Written By Rochelle Eisenberg
Photographed By Justin Tsucalas
America is fascinated by family dynamics. Just look at the current lineup of reality television shows which focus on large families, such as “Jon and Kate Plus Eight” (now minus one), “19 Kids and Counting” and “Keeping Up with the Kardashians.”
Then there’re the television shows about fictitious families, such as “Modern Family” and “Parenthood.”
Perhaps because we like to compare our “normal” to the extremes we see on television, or we like to remind ourselves that our hectic lives are like so many others, these shows seem to literally and figuratively “hit home.”
But families of different sizes do have different dynamics and challenges which range from the more pragmatic — the size car you may drive — to the more intangible — the relationships amongst siblings. So does size matter?
“My house would be morbidly quiet if I didn’t have three kids,” says Jennifer Kosmides. With children ages 11, 9 and 7, all in different schools on different calendars, life is hectic and full for this Reisterstown family.
“When there is only one in the house for too long, it seems odd. When one child is out, the mix and dynamics change,” she notes. “Three teaches you patience.” (And, she adds, how to tolerate noise.) “When I met my husband he wanted to have five children, but I can’t imagine that now.”
Pikesville mother of five Melissa Cohen says the best aspect of parenting a large family is watching her children, ages 11, 10, 8, 4 and 1, interact with each other. “They all have different interests, but they are all very supportive of each other,” she says.
“The advantage of four,” explains Jeanne Glazer, also of Owings Mills, “is the ability for them to entertain each other and I think it is easier to have more kids.”
But Owings Mills mother of one Amie Brisker says she enjoys watching her daughter play independently.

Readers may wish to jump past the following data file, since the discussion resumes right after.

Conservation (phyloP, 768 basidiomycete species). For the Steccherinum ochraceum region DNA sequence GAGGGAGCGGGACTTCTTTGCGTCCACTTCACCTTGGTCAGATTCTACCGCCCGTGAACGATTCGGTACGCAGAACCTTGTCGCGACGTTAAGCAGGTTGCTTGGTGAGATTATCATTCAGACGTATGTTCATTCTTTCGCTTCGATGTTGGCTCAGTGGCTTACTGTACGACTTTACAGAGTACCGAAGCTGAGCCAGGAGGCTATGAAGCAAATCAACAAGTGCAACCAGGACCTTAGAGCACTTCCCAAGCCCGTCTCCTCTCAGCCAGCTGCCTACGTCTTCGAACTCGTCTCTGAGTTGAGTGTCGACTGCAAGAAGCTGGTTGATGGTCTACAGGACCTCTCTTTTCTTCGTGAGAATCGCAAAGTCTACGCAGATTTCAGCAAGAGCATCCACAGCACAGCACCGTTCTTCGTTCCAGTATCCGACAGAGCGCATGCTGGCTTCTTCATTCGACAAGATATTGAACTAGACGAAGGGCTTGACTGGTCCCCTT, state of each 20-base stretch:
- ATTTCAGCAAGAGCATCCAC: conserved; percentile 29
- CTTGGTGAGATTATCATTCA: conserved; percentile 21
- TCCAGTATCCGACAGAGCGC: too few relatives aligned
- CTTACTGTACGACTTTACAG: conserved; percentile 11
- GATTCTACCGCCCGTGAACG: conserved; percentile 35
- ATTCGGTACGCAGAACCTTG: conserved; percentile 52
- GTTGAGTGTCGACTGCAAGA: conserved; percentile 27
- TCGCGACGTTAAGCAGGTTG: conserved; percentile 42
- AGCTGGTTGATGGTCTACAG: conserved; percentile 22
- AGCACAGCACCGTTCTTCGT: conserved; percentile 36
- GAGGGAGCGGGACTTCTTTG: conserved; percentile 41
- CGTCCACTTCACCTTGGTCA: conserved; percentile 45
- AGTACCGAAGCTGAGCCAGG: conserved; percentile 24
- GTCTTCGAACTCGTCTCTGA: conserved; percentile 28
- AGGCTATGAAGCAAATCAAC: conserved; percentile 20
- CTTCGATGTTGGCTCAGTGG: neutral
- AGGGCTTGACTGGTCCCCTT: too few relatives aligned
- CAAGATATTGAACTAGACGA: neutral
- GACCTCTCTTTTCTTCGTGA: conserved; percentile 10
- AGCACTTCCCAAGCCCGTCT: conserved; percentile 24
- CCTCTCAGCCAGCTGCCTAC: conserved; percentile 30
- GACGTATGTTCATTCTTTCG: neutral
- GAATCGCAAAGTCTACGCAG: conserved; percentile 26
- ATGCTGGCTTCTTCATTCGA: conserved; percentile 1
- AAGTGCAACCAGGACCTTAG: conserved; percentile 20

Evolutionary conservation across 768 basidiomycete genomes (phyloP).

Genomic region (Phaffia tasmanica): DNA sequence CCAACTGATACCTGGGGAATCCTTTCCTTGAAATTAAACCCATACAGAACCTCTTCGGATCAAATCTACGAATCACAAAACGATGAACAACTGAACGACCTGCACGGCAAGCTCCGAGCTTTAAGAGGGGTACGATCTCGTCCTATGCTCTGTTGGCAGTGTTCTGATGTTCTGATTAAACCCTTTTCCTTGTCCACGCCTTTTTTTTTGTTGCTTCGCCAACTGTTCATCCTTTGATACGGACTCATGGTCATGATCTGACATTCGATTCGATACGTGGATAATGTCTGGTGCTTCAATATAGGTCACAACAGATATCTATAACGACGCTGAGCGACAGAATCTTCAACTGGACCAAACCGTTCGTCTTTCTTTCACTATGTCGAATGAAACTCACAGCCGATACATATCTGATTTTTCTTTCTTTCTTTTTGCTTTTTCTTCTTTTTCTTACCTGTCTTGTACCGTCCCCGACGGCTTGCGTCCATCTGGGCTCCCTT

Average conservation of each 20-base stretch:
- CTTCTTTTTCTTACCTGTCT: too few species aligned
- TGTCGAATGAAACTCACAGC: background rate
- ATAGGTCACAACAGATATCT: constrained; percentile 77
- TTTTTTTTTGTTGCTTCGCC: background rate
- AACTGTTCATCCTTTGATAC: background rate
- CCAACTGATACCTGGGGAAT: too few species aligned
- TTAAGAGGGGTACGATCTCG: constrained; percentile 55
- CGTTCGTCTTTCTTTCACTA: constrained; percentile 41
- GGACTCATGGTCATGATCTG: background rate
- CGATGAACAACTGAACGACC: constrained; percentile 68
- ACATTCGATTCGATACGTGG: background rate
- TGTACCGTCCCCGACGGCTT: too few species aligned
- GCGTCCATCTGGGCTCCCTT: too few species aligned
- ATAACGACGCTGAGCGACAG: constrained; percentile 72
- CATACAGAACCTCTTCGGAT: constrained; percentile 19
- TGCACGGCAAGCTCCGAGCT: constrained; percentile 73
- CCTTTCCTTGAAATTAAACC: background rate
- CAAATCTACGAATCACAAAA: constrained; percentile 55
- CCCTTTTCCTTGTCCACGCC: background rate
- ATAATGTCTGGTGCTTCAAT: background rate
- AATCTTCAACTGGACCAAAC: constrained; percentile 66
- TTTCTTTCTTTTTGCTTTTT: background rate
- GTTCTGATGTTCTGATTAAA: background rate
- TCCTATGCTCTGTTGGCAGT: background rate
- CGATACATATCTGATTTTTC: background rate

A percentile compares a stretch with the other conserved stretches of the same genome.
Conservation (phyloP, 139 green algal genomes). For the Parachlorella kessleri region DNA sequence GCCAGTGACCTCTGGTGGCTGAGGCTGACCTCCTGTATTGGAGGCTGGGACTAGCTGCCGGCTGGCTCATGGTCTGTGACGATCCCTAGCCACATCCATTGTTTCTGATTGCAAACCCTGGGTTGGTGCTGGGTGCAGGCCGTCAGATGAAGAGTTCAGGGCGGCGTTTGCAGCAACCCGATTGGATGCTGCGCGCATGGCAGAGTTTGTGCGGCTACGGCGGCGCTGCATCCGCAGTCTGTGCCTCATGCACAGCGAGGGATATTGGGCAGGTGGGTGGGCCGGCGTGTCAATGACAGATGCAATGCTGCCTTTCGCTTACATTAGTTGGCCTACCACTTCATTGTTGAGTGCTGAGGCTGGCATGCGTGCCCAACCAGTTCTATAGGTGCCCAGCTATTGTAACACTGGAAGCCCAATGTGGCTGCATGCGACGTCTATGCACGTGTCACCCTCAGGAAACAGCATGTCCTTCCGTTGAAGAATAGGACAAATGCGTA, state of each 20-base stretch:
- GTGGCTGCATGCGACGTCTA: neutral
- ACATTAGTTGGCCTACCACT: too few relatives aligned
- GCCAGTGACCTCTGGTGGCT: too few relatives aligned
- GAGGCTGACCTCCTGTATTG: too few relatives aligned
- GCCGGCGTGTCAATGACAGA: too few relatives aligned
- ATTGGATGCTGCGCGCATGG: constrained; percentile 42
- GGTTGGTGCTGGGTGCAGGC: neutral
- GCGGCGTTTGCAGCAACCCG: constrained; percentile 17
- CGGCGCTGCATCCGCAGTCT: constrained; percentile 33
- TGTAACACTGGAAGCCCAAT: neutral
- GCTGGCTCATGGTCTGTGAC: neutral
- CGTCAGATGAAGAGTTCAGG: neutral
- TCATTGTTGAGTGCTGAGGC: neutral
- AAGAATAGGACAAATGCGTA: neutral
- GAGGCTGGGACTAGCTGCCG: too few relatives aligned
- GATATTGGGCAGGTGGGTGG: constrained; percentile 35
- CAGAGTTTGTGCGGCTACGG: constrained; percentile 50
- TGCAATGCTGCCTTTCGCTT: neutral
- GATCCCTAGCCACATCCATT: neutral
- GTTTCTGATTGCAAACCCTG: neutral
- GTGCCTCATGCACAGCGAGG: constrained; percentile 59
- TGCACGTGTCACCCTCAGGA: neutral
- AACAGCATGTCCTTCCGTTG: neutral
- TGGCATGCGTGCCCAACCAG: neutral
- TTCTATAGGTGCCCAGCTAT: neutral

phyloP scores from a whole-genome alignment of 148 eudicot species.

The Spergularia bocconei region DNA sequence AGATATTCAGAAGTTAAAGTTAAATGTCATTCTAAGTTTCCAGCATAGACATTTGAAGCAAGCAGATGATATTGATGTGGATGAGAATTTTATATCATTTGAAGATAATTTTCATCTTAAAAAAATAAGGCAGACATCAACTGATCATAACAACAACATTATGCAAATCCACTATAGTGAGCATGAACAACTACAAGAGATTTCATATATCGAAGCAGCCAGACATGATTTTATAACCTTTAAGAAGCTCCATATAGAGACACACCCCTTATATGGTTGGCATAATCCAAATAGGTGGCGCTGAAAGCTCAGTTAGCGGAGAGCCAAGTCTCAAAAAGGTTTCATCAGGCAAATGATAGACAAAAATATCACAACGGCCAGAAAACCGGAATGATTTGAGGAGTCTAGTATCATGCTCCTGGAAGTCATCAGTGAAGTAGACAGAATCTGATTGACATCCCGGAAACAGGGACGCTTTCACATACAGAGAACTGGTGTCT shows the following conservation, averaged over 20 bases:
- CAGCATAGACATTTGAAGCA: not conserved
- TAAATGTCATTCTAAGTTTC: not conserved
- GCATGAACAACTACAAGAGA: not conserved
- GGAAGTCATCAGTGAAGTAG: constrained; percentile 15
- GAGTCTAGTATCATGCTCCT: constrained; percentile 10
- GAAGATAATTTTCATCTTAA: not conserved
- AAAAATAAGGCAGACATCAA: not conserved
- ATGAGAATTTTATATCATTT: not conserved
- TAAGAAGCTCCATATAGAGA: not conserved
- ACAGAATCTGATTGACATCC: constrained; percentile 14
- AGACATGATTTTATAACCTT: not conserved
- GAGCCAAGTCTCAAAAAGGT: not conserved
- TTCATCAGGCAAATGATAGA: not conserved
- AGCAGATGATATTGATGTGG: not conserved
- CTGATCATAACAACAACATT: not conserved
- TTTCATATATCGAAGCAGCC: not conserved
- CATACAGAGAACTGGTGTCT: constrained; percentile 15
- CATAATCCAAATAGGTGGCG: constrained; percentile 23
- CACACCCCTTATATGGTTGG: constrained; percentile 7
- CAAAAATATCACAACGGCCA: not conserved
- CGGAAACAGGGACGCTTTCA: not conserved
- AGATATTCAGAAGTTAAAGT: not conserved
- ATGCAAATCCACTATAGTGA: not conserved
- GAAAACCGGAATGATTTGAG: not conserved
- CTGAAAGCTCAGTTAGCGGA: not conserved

“In life, there is not always someone to entertain you, so being able to entertain yourself is an asset,” she says.
Raising multiple children makes comparisons among them or between them often an issue. In fact, of all the aspects of raising a large family, Melissa and Ivan Cohen say that it is the sibling rivalry that bothers them the most.
“The two closest in age fight the most, but we try to teach them to deal with their problems in a more productive way,” Cohen says. She tries to get the boys to work out issues using words and to teach not everything is worth fighting over.
Kosmides believes that with her three children sibling rivalry is most intense between her two sons, 22 months apart, who often compare their privileges. “I try to make my decisions as fair as possible, but sometimes the boys don’t see it that way, which causes competition.”
To help alleviate the issue of rivalry, Glazer, whose four children are 9, 7, 6 and 4, strives to spend time alone with each child. But with a husband who travels a lot, finding the time to do so is a challenge in itself.
When her husband Hillel is home, they divide and conquer: Hillel will take the two boys and she takes the two girls. Luckily, she notes that the boys, ages 9 and 6, get along well together and the girls, who are 7 and 4, do, too.
In the Brisker household, Sophie, 10, is an only child, so sibling rivalry is not an issue. Reflecting on her own childhood and the rivalry she had with her own sister, who was two-and-a-half years younger, Brisker recalls, “I didn’t appreciate my sister until I was an adult.
Sophie has no one to compete with and she doesn’t get compared to anyone else. I love having one child because I can give her all of my positive energy and attention.”
Boredom vs. entertainment
When it comes to finding a way to combat boredom, raising one child does pose challenges. Brisker says with one, you have to teach your child how to share. Your child also has to learn the concept of being with others and respecting others’ space.